What you should know about Dry Drowning
The summer is always hot and the go-to activities usually involves water. While we all love swimming and water theme parks, it’s important to be safe! So be on the lookout for dry drowning, as dry drowning is generally overlooked.
Dry drowning usually affects small children and is caused by involuntary contractions of the vocal cords due to irritation by water or fluid. The contraction of the vocal cords is the body’s reaction to water/fluid in an effort to prevent the further entrance of water/fluid. The contractions can temporarily cut off the air supply to the lungs, making it hard to breathe.
Dry drowning occurs when children breathe in the water but the water does not reach the lungs. It is important to differentiate dry drowning and secondary drowning. Secondary drowning occurs when water enters the lungs, causing fluid to build up, which can essentially lead to a condition known as pulmonary edema, but the symptoms develop after the child has left the pool.
Nevertheless dry or secondary drowning can, in fact, cause difficult breathing, which would only continue to worsen over time. The conditions would not appear several days later. Rather, the symptoms would appear promptly and would worsen over the following 24 hours after having water contact.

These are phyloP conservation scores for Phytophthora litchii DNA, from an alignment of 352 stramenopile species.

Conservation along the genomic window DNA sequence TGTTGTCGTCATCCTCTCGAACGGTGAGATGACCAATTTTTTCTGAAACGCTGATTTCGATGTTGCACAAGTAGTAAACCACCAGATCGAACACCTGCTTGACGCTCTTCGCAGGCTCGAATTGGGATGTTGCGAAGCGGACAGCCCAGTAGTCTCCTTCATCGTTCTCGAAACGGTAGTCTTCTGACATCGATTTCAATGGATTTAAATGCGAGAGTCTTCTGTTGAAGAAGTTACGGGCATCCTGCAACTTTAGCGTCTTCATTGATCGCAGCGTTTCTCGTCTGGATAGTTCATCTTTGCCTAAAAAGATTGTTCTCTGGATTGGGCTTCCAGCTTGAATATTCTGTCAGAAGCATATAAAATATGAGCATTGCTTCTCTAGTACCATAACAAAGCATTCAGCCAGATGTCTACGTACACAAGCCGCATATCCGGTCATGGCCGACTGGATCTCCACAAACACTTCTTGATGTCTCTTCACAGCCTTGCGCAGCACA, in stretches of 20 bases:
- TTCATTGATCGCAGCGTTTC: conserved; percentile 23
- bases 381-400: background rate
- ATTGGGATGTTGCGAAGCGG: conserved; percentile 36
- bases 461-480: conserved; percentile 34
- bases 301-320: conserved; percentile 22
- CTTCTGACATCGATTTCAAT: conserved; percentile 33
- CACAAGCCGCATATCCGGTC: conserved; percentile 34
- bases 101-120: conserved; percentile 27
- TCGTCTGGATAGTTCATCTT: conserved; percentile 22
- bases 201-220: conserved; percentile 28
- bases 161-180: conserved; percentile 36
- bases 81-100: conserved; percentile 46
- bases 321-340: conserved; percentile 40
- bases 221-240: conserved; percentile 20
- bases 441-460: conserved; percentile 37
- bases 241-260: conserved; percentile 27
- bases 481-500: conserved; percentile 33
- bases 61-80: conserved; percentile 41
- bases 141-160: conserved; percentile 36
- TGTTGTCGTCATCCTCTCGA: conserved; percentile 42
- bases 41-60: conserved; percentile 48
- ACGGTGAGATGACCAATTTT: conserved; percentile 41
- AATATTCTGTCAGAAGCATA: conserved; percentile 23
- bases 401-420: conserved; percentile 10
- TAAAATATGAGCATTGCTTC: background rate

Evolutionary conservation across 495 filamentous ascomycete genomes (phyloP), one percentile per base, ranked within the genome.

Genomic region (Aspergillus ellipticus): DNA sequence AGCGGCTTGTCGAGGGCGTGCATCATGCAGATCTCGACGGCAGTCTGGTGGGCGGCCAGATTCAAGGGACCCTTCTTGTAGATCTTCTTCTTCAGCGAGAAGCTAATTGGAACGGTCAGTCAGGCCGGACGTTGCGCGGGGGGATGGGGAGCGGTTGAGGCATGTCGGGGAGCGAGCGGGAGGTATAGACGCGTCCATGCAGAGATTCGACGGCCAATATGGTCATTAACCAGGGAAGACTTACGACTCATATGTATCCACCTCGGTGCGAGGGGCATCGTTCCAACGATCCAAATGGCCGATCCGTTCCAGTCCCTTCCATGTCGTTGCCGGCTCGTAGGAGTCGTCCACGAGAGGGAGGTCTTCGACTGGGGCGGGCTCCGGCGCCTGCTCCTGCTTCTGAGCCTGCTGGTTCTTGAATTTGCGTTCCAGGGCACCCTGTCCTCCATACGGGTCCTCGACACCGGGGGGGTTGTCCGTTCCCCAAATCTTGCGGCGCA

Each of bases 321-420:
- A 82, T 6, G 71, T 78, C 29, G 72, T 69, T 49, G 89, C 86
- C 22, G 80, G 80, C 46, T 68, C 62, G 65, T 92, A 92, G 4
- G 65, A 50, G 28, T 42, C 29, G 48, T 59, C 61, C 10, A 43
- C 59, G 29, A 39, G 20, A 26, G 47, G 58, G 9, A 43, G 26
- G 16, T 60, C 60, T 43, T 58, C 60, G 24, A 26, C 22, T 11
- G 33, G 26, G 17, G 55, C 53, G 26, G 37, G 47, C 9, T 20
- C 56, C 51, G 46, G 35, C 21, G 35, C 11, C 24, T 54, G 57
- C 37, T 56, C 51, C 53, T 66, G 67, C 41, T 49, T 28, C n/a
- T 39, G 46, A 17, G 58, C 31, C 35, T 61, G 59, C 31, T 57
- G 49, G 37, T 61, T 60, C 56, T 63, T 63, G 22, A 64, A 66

What are the signs/symptoms of dry and secondary drowning?
The common signs include:
- Trouble breathing
- Sleepiness or a drop in energy level (Sluggish)
- Chest pain
- Vomiting or diarrhea
If you notice the coughing is persistent and lasts more than 20-30 minutes, it is likely that water has entered the lungs. Moreover, if the child has trouble breathing, the child needs to receive emergency care immediately. It is important to remember that children can be confused and unable to verbalize or express their thoughts.
Treatment for dry drowning
The child will need to be transferred to a hospital as soon as possible. CPR, performed, ideally, by a certified person, may be needed until the child reaches the hospital or the paramedics arrive. The child may need oxygen, a chest X-ray, an IV, and may be admitted to the hospital for observation. The child may need to have fluid removed. The child may need supplemental oxygen or a breathing tube for a while. Doctors will check the airways and will monitor the child.
Preventing Dry Drowning
The best way to prevent dry drowning is to watch your child closely when they are in or around the water. Don’t allow your child go into deep water if they do not know how to swim well. If you child does not know how to swim, avoid bodies of water without life guards. Remember, even in shallow water, dry drowning or secondary drowning can occur. Do not let your guard down! Drowning of any kind can occur in any body of water i.e. bathtubs, ponds, lakes, swimming pools, and beaches.
Medically Review by Dr. Roman Shulze